The fortress town of Shrewsbury in the heart of Shropshire is full of wonky Tudor buildings and interestingly named streets such as Grope Lane and Bear Steps. The town is one of the best preserved medieval towns in the area and it has a long and interesting history. It’s the birthplace of Charles Darwin and is a fascinating town full of old-world charm. Shrewsbury is overlooked by an ancient abbey, which was the fictional home of Brother Cadfael, and surrounded on three sides by the meandering River Severn. For many centuries Shrewsbury was a major defensive point on the border between England and Wales. Today, modern Shrewsbury is a lovely place to spend a romantic weekend exploring the narrow streets and alleyways. The town has lots of fascinating attractions and beautiful places to visit. In the summer Shrewsbury is glorious and awash with colourful flowers, which is why it is often referred to as the Town of Flowers.
Things to See and Do
There are many fascinating things to see and do in Shrewsbury. The medieval streets and Tudor architecture draw thousands of visitors every year and the timber-framed black and white buildings lining the steep, winding streets are exceptionally picturesque. ShrewsburyCastle and Abbey are two of the most famous landmarks in the town; both date back to the days of William Conqueror. The Abbey was mostly destroyed by Henry the VIII, but some parts remain intact and it is well worth a visit. ShrewsburyCastle is a distinctive red colour, thanks to its sandstone walls. Very little of the original castle is left standing, but a programme of renovation has preserved what remains and the ShrewsburyRegimentalMuseum is housed on the site. Once you have had your fill of history and heritage, take a boat ride on the River Severn, relax in scenic Quarry Park, or indulge in some retail therapy—Shrewsbury has some wonderful shopping opportunities.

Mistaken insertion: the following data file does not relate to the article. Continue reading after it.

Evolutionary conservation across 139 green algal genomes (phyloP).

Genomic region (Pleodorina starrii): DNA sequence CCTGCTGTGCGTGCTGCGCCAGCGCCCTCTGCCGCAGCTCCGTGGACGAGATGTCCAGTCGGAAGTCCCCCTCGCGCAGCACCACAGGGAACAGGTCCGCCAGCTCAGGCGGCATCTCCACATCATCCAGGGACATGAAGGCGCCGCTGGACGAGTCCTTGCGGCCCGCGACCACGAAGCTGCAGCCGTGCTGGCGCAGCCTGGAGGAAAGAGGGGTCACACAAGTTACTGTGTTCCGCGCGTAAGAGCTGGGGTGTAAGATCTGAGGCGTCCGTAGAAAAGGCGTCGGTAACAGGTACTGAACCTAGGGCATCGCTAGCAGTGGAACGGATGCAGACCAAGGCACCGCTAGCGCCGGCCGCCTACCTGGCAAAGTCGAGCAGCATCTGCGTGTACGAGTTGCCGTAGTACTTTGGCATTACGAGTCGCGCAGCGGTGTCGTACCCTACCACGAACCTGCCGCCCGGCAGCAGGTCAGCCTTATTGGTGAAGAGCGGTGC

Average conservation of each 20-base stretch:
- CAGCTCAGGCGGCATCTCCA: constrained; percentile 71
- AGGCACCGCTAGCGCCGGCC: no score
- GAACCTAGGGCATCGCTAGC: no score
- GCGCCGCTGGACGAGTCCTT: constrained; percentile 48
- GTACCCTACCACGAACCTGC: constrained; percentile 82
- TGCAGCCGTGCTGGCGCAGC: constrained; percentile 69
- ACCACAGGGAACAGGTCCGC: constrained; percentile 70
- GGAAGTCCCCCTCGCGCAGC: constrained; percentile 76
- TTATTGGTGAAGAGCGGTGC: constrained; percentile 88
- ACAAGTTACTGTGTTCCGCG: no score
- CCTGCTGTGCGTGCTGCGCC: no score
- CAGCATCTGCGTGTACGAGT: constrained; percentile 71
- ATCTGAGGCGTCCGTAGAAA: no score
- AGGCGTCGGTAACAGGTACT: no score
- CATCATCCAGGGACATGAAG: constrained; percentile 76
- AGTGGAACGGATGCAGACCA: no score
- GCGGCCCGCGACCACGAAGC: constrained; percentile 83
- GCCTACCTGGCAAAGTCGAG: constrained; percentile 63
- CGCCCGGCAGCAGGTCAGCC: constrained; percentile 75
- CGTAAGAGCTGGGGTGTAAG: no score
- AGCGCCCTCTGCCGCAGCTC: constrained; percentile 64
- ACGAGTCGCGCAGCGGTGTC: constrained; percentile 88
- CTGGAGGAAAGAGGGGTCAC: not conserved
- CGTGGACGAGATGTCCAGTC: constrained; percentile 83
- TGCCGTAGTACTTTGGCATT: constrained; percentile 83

Places to Visit
The Castle and Abbey are the two best known visitor attractions in Shrewsbury, but Rowley’s HouseMuseum offers an interesting glimpse into Shrewsbury’s past. The museum is housed inside a 17th Century building on Barker Street. It tells the story of the town’s history, from pre-historic times, right through to the 21st Century. Entrance is free, so it’s a good place to take the kids on a wet day. The OldMarketBuilding is a fine example of Elizabethan architecture and is now an arts cinema and exhibition centre. There are also plenty of interesting places to visit near Shrewsbury, including WroxeterRomanCity, the fourth largest Roman fortress city in Roman Britain. Take a tour around the fascinating ruins and see what life was like in Roman times. Other interesting local attractions include Attingham Park, complete with a magnificent Jane Austen-style mansion and deer park; the Dingle, a beautiful garden that was once the playground of a young Charles Darwin; and the Quarry, another beautiful area of parkland where the locals use to wash their clothes and enjoy a bit of sunshine.